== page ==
Kids Need the Proper Kind of Touch

Touch can be a touchy subject.

Child sexual abuse has long been a taboo topic. Only in recent years has it come to the surface in public discourse. Stories of children abused by adults in positions of trust or authority are frequently the focus of headlines, talk shows and television dramas. There is a growing consciousness about the pervasiveness of child sexual abuse.

Yet, for many adults, sexual abuse is still a difficult matter to discuss -- a subject that inspires fear and misunderstanding. For most of us, it is nearly inconceivable how an adult could sexually exploit and traumatize a child.

One reaction to the increasing awareness of child sexual abuse is ambivalence about touch when it comes to children. Many professionals have become reluctant to provide a hug, a pat on the head or a hand on the shoulder to the kids in their care. There is often a concern about protecting individuals and institutions from false accusations of abuse. The fear is understandable, although the reality is that children rarely initiate false reports of sexual abuse.

Historically speaking, we are in the early stages of confronting child sexual abuse. As a culture, we are still stumbling around, trying to react sensibly to this unthinkable threat. Avoiding appropriate, nurturing touch to children is not the solution, however.

Touch is like food and water to a developing child. Warm, affectionate physical touch is critical in developing a healthy attachment between parent and infant -- helping to establish a long-term sense of worth and security. Healthy touch also supports a child's physical growth, brain development and emotional resilience. Infants deprived of human touch can die. As children grow, their need for healthy, physical touch decreases, but doesn't go away.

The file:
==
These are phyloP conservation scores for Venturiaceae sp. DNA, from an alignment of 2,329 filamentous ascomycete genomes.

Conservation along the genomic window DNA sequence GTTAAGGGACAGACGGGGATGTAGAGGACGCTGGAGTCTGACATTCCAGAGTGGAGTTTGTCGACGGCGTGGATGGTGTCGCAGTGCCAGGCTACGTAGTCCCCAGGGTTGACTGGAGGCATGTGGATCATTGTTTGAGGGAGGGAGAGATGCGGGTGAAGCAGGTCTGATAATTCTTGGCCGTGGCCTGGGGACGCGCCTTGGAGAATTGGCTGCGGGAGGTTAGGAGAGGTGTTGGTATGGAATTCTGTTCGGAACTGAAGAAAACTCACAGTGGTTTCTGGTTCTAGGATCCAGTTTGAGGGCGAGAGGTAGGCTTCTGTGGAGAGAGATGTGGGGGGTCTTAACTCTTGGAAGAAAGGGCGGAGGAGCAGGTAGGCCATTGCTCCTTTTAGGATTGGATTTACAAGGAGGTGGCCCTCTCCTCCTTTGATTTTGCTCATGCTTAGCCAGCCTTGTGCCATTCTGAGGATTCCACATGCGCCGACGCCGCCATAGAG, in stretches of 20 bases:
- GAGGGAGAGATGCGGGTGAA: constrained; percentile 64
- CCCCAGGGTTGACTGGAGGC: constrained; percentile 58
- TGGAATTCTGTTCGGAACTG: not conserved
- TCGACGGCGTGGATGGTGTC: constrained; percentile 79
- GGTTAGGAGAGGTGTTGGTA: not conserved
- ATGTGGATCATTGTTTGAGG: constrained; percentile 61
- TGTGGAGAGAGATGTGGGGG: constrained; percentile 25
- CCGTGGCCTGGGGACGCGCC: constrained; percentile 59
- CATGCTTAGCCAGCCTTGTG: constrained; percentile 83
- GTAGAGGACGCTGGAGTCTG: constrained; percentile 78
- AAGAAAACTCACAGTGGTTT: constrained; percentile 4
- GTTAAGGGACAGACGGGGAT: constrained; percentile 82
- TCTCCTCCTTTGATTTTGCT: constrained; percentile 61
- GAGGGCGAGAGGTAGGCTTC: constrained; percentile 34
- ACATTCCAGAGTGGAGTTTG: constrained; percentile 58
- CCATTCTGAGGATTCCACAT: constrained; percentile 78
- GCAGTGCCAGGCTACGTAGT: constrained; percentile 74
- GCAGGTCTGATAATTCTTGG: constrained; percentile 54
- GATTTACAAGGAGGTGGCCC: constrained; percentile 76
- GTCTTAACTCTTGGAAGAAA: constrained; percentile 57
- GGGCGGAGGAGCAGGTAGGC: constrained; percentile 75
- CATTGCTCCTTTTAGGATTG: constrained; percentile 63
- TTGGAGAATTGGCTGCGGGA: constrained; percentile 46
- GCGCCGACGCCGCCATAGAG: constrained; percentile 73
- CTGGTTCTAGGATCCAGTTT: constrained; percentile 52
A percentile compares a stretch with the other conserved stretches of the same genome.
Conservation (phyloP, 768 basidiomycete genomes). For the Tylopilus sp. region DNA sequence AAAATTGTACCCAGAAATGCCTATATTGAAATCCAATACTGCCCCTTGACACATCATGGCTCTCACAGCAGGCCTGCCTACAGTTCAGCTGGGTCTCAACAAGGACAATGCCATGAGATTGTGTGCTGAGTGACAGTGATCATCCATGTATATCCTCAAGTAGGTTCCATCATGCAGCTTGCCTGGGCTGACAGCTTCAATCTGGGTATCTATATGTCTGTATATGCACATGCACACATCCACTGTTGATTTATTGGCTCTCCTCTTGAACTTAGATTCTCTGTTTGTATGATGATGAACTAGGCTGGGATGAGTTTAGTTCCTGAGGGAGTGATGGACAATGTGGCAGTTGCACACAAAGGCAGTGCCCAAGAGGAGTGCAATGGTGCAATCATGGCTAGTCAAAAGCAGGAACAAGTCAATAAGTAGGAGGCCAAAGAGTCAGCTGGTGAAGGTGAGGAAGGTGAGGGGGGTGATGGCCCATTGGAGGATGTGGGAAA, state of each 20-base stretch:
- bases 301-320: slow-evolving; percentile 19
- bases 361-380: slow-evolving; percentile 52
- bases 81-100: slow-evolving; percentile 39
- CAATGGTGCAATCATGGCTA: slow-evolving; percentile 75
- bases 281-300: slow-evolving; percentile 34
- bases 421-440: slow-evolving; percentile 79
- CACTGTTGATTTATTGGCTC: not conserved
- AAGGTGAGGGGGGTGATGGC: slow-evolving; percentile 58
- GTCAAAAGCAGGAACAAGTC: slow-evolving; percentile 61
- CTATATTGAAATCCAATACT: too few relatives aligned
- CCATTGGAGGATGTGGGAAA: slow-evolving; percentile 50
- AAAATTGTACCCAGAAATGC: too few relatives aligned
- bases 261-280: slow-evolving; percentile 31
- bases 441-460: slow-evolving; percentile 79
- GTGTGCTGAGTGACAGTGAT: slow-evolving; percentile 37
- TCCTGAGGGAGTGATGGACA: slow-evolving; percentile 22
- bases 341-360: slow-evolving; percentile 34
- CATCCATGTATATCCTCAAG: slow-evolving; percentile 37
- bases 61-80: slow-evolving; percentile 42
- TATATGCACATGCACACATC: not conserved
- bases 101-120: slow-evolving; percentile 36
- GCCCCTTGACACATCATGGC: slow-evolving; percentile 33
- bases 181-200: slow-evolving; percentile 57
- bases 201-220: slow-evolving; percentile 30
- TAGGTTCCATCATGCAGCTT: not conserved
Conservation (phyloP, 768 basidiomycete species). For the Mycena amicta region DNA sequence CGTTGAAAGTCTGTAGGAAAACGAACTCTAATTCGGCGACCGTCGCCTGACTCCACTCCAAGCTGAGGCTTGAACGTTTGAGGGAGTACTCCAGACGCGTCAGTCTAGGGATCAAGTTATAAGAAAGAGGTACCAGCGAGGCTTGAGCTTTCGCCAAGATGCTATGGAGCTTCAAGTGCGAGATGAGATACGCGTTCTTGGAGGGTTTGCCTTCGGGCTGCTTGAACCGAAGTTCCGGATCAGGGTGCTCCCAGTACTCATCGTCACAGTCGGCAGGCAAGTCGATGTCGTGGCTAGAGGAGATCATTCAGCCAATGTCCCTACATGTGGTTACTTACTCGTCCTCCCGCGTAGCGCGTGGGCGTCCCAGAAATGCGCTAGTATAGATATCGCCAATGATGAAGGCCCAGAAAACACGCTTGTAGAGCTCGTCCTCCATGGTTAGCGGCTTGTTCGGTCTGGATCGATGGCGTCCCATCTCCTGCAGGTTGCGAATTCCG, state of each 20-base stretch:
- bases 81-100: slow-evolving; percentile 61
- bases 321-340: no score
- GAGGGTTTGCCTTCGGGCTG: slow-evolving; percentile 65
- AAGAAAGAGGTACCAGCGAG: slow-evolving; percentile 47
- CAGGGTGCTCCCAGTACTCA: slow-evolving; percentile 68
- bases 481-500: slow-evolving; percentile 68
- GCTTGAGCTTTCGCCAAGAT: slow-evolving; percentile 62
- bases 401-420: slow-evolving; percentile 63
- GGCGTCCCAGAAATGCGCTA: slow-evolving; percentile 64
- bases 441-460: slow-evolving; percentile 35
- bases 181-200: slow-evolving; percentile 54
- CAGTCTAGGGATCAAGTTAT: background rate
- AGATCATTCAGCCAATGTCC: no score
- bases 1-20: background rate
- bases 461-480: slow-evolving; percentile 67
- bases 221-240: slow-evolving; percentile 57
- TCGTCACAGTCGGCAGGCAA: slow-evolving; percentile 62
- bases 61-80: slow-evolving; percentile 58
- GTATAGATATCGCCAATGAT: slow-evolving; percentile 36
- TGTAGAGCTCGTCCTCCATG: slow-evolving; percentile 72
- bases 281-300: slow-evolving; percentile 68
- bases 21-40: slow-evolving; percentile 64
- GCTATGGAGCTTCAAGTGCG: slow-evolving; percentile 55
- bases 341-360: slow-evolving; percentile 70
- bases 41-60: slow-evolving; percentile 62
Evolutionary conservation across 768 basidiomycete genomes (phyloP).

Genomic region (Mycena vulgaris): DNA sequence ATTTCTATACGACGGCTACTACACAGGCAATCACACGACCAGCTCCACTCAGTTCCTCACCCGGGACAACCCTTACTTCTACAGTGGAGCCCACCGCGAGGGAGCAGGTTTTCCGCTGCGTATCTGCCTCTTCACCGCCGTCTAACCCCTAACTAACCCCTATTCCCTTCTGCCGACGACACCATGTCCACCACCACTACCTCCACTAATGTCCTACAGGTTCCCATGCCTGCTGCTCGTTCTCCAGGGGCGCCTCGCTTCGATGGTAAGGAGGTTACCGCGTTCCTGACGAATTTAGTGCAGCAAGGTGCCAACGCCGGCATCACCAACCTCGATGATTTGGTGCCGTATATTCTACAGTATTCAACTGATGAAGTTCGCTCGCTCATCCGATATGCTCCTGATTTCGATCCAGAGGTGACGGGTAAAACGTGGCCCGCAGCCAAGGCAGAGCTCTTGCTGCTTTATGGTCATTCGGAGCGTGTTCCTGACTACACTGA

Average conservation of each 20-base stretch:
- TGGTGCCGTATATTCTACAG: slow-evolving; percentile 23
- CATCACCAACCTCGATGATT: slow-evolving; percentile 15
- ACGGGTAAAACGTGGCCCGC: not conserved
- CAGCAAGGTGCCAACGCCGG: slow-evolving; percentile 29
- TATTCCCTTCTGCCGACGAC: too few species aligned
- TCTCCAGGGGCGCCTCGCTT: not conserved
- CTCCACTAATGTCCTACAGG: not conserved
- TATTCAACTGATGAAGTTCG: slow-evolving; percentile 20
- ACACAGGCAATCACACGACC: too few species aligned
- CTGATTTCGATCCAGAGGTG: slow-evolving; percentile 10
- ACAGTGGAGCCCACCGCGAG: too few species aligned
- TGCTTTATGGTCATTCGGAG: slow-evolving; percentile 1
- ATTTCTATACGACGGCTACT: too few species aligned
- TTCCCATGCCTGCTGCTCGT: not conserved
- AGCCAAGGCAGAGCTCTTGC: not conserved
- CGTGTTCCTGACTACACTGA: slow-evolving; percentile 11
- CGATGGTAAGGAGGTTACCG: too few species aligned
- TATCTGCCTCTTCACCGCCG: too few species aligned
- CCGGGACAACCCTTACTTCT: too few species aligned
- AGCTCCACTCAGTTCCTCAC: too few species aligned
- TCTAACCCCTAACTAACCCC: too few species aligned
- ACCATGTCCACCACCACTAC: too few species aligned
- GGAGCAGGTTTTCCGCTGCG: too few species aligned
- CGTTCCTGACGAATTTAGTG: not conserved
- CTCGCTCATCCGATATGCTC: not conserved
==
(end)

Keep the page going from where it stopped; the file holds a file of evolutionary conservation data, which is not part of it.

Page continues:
Touch becomes dangerous when it is toxic. When touch is violating instead of nurturing, it erodes the development of self-protective intuition and healthy boundaries. The emotional aftermath of child sexual abuse can be long lasting, and may lead to an adulthood burdened by psychiatric challenges, relationship difficulties, addiction and generational cycles of abuse.

The solution is not to withhold nurturing touch from children -- it is to develop a more informed understanding of touch. There are good resources in our community to help.

The Memphis Child Advocacy Center provides training in prevention of child sexual abuse through its research-informed Stewards of Children program. The training teaches simple steps parents and adults who work with children can take to keep kids safe. It helps parents talk effectively with their kids about personal boundaries and sexual abuse. Stewards of Children also instructs institutions on ways to protect children through organization-wide training and smart policy. For example, good policy ensures that interactions between one child and one adult, if they happen at all, can always be interrupted and observed. With informed policy, universally understood parameters and organizational transparency, hugs need not be outlawed.

There are other resources available for parents, volunteers and professionals who work with children. Neighborhood Christian Centers Inc., in collaboration with The Urban Child Institute, is promoting healthy touch through its "Touch, Talk, Read, Play" program, which acknowledges nurturing touch is as important as reading and talking to your infant.

It can be a little heartbreaking, maybe even frustrating, that touch has become such a loaded issue. The good news is that we are moving in a positive direction. Research indicates that nationwide rates of child sexual abuse are decreasing. Parents are learning how to talk with their kids about personal boundaries. Organizations throughout Shelby County are employing prevention training, transparency and informed policy. We are on our way to a community that is safer for kids.

Consider helping make our community safer and healthier for children by getting involved. Together we can transform our community.

Beryl Wight is communications coordinator for the Memphis Child Advocacy Center. Contact her at

For more information about sexual abuse prevention training and policy consultation, visit For information about the "Touch, Talk, Read, Play" initiative, visit

This article was originally published by The Commercial Appeal at: